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How Long?

by Sue Wilson

14th January 2021

David starts Psalm 13 by crying out,


“How long, Lord? Will you forget me forever?

How long will you hide your face from me?

How long must I wrestle with my thoughts

and day after day have sorrow in my heart?

How long will my enemy triumph over me?”


How long? This is the question many of us are asking right now. It’s the question we hear directed almost daily at our politicians and scientists but also the question we wearily ask and are asked, by our family and friends.


“How long…until my children can go back to school?”

“How long…before I can have the vaccine?”

“How long…until we can hold normal Sunday services?”

“How long…before I can hug my friends?”

“How long…until I can travel to see my loved one?”


The list goes on and on…


A Jewish translation of verse two says,

“How long will I have cares on my mind, grief in my heart all day?”


Our 3rd lockdown can feel a bit like that. Some of us have faced illness directly, others have seen friends or family members suffer. Whether you have lost your job or today are under too much pressure in your place of work, whether you long for the day when your children return to school, or you are desperate for the time you are no longer alone in your silent house, whatever our circumstances, we all have cares on our mind. We all wrestle with our thoughts in these difficult days.


David responded as he did repeatedly in the Psalms by being totally honest with God. He didn’t hold back. He certainly didn’t tell God he was fine. He poured out his feelings before God, verbalised his fears and acknowledged before the Almighty that he was struggling.


He then continues in verse 3,


“Look on me and answer, Lord my God.

 Give light to my eyes, or I will sleep in death,

 And my enemy will say, “I have overcome him,”

 and my foes will rejoice when I fall.”


We are not told why David was in such anguish. He could have been physically ill or emotionally struggling, he may have been at war, he could have been fleeing from his enemies or he may have been in a time of acknowledging his weakness and his failings before God. Whatever the cause of these deep cries of anguish, David knew the solution to his struggles wasn’t in him, but in God.


The Psalm then suddenly changes gear. At the point where David was imagining his enemy’s response when he was defeated and could not get up, he didn’t sink lower, but instead he looked up to God. In his lowest point fear is transformed into faith. At the point when all hope is gone a renewed confidence unexpectedly bursts forth:


“But I trust in your unfailing love;

 my heart rejoices in your salvation.


“BUT I trust…”


Again in Psalm 73v26 David declares,


“My flesh and my heart may fail,

BUT God is the strength of my heart and my portion for ever.


David doesn’t say, “Once my enemies have fled…” or “When my sadness is over…” He doesn’t even try and sort out the difficulties himself. David knew God’s unfailing love, even in the midst of pressures and heartache. Faith in God caused his fears to be silenced.  


Shadrach, Meshach and Abednego had this same faith when they were facing the fiery furnace (Daniel 3). Their faith in the Almighty God resulted in them declaring to King Nebuchadnezzar,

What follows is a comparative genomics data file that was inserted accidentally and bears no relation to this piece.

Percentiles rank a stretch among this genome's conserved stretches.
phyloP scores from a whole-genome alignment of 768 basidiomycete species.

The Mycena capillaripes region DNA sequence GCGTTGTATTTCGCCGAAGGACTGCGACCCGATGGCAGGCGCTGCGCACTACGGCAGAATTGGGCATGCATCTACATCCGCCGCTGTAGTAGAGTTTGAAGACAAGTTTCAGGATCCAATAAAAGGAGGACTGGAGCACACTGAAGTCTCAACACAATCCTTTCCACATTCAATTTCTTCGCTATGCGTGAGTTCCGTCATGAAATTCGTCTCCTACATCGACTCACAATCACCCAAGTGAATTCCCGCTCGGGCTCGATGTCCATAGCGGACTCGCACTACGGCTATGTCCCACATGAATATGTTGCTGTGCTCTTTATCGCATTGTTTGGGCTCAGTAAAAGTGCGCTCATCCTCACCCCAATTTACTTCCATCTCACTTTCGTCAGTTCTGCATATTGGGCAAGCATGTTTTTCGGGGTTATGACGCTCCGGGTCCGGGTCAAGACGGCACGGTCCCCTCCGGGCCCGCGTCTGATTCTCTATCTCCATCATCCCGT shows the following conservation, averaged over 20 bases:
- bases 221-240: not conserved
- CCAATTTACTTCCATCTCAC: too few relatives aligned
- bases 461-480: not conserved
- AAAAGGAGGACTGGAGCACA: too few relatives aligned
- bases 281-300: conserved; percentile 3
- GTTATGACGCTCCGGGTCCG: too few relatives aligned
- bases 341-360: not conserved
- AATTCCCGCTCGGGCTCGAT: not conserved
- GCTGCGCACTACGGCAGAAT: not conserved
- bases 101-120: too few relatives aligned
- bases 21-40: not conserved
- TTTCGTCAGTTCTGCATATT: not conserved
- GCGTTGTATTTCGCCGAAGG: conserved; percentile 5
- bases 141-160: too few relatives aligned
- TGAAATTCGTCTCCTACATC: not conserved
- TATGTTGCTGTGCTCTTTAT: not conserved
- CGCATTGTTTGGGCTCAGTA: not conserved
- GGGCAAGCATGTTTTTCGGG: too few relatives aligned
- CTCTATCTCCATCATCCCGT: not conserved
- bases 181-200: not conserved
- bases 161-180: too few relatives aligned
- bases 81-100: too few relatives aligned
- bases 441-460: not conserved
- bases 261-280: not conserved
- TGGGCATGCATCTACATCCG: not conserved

“If we are thrown into the blazing furnace, the God we serve is able to deliver us from it…BUT even if he does not, we want you to know your Majesty, that we will not serve your gods or worship the image of gold you have set up.”


Even Job, a man more renown for being a coward trying hard to dodge God, rather than a man of faith, declared whilst still deep inside the fish,


“To the roots of the mountains I sank down,

The earth beneath barred me in for ever.

BUT you, Lord my God,

Brought my life up from the pit.”  


David, Job, Shadrach, Meshach and Abednego all faced a range of huge difficulties, but their faith was not limited by what was happening around them. Their faith in God’s love enabled them to overcome their circumstances whilst still in the midst of their troubles.


David’s focus changed when he remembered God’s unfailing love. His questioning ceased when he remembered God’s salvation, God stepping in, God providing a way out, in the way only God could do. Had he been given answers to his questions? None are recorded in the Psalm. Had he received news that his enemies had been defeated? Again, it doesn’t appear so. And yet through faith he could declare God’s goodness, even in the midst of sufferings he could end his song by declaring,


“I will sing the Lord’s praise,

for he has been good to me.”


David and these other men all showed tremendous faith in the face of many trials. This 3rd lockdown is hard. It’s cold outside and most people are weary of living with restrictions but it’s better than facing a fiery furnace. We still have many questions but at least we’re not trying to figure a way out of the belly of a fish. And most importantly we know Jesus and our salvation brings us hope. 


We know Jesus, the one who died and who rose again. We know the one who has the name higher than any other name. We know that one day every knee will bow and every tongue will confess that Jesus Christ is Lord. There will be no more questioning. There will be no more sickness or crying or pain. There will be no more sighs of “How long?” And because of this we can praise, even with our questions.